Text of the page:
cessary to produce the family bible or
affidavit from her parents to prove that
she has just turned 21. Miss McKin
ney is a western girl, born on the
shores of the magnificent Puget Sound,
on the Washington coast, and her home
is in Seattle, where her family is promi
nent, her father being heavily interest
ed in mines and lumbering. Miss Mc
Kinney, or Miss "Peggy," as she is
known to her close associates, is far
more familiar with the broad plains
and mountain trails of the west than
MARGARET M'KINNEY, IN' "SAX
she is with the haunts of the late din
ners in New York and the latter
knowledge is something that every girl
connected with the stage in a promi
nent way is supposed to be conver
sant with. She has been all over the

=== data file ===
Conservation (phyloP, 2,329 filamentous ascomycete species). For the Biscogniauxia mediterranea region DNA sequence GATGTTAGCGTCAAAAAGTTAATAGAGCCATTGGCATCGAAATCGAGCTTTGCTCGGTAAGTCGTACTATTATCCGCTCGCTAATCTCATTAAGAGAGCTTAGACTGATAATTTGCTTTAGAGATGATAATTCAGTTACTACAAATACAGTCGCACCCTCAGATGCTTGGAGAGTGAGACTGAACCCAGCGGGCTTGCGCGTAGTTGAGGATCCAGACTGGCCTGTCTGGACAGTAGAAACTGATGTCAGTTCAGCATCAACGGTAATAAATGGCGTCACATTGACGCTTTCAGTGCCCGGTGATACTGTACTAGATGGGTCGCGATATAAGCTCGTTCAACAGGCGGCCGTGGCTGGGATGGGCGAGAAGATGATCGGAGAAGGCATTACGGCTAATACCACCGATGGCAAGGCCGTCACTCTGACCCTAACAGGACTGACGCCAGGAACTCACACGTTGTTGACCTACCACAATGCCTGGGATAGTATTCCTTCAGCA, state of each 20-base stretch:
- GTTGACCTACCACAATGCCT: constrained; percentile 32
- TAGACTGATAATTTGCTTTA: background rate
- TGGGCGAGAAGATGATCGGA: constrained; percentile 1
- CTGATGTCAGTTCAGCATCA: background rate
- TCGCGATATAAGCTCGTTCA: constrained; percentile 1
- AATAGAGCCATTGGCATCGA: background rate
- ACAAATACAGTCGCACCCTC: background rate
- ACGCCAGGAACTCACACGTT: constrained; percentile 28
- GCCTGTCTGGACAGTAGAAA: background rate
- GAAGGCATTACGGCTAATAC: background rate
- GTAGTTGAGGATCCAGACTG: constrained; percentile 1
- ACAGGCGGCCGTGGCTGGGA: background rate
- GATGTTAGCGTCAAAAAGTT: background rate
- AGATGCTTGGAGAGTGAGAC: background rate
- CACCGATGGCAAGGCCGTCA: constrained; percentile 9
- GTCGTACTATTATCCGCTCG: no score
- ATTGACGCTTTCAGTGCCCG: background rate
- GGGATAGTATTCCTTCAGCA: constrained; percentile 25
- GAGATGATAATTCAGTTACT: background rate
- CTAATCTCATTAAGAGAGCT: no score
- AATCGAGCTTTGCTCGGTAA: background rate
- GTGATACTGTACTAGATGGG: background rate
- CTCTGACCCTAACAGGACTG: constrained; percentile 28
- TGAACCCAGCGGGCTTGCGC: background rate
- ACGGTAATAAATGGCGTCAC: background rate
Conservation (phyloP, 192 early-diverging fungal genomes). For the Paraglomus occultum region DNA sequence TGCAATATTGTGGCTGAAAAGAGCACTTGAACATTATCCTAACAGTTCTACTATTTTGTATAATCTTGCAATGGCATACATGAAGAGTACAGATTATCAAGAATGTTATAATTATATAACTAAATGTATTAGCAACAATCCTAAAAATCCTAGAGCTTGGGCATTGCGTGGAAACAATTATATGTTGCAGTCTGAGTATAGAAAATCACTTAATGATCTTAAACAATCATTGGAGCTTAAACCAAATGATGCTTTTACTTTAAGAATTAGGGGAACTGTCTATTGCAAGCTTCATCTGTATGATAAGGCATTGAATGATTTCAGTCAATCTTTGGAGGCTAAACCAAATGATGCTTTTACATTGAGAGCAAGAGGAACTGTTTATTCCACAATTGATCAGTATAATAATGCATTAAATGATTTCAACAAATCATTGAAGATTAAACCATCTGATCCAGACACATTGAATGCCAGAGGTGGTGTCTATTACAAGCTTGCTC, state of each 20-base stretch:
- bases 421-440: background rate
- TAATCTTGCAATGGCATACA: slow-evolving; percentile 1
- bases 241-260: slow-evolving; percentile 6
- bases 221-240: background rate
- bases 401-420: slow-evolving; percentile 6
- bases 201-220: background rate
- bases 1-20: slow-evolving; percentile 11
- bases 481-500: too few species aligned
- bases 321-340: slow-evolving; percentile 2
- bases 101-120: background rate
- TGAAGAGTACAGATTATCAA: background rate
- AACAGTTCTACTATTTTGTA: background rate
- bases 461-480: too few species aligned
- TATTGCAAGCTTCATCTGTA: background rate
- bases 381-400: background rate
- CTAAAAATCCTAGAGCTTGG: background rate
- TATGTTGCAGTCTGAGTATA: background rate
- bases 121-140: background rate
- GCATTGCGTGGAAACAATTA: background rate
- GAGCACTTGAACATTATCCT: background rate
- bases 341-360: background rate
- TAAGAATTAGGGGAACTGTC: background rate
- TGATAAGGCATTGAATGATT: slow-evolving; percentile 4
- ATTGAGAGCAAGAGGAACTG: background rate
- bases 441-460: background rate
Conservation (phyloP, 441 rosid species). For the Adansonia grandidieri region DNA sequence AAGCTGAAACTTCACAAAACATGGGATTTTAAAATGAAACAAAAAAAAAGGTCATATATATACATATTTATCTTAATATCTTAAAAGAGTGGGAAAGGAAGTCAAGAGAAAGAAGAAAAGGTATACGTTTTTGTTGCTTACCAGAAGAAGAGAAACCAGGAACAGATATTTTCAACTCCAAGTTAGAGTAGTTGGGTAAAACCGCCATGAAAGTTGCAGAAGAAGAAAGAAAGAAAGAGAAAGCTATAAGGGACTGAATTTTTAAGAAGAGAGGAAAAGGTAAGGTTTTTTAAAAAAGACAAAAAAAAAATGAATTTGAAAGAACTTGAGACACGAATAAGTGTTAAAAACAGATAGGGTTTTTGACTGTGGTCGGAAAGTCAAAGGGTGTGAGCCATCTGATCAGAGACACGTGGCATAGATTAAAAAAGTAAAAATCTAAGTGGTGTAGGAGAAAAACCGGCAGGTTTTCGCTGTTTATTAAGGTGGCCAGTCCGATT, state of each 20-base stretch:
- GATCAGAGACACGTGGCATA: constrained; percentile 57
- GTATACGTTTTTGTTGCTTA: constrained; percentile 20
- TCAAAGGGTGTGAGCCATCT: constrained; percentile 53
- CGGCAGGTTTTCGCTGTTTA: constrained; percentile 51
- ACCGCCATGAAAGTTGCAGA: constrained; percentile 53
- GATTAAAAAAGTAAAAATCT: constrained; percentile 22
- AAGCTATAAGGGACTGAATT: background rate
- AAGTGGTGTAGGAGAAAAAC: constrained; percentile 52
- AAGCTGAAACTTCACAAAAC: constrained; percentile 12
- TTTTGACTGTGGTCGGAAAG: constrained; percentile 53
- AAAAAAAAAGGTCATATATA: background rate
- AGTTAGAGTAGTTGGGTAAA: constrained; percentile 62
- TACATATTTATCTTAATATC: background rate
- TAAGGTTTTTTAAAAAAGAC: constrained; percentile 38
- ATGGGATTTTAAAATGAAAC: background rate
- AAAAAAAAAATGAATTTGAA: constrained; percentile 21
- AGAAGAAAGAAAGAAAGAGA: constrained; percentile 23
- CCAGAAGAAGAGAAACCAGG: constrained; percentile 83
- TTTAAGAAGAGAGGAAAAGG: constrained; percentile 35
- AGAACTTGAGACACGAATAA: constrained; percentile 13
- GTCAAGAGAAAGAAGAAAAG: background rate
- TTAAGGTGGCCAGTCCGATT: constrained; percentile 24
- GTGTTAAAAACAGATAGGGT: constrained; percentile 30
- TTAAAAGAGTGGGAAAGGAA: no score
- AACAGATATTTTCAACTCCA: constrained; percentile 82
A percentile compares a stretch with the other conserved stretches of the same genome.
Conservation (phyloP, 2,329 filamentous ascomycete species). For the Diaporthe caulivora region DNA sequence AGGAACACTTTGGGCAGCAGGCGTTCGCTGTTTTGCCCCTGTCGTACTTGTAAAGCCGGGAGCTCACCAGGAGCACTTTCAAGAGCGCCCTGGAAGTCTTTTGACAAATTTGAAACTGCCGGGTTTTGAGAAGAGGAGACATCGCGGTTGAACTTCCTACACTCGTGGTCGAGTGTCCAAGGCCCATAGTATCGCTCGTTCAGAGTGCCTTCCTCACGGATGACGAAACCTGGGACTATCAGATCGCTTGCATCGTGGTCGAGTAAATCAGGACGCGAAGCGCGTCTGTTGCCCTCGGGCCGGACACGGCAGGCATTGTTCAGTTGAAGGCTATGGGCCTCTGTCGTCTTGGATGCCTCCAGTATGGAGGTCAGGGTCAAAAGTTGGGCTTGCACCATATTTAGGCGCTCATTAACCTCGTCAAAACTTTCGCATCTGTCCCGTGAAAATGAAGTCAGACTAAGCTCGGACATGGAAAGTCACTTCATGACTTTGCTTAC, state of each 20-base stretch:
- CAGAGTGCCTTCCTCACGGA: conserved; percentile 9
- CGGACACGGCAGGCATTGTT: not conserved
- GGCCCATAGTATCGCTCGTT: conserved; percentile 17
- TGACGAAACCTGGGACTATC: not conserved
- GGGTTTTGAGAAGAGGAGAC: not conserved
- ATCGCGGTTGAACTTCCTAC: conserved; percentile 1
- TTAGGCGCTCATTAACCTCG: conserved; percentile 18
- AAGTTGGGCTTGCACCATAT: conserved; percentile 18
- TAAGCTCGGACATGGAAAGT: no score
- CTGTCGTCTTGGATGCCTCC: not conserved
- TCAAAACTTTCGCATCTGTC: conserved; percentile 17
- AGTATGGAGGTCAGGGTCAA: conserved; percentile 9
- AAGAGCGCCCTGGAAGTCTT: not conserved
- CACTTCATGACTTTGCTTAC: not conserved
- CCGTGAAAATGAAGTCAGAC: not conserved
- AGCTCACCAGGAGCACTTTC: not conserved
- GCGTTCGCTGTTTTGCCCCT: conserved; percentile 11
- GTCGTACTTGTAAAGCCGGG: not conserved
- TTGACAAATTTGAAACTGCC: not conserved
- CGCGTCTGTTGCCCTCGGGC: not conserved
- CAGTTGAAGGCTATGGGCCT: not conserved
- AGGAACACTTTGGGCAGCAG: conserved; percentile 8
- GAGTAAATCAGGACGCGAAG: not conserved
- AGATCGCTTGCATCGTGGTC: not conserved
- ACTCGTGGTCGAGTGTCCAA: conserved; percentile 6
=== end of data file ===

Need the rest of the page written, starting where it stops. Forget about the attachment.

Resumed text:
west, covering a large section of the
country in the saddle, and four years
ago invaded Alaska in company with
her father who went to look up some
mining properties. The facilities for
getting in and out at that time were
not as convenient as now, and little
"Peggy" had to endure many hard
ships. On the trip into Skaguay she
learned all about the rigors and dan
gers of Chilkoot pass and other places
that were anything but inviting to a
slip of a girl; and just to show that she
is possessed of a commercial mind,
she sent several lengthy articles to the
western papers during her stay In the
mining camp, and drew good sized
checks for her enterprise. Miss Mc
Kinney haboyn'on the stage but three
years. He&,HrEt engagement was with
"King Dodo," the next with Jefferson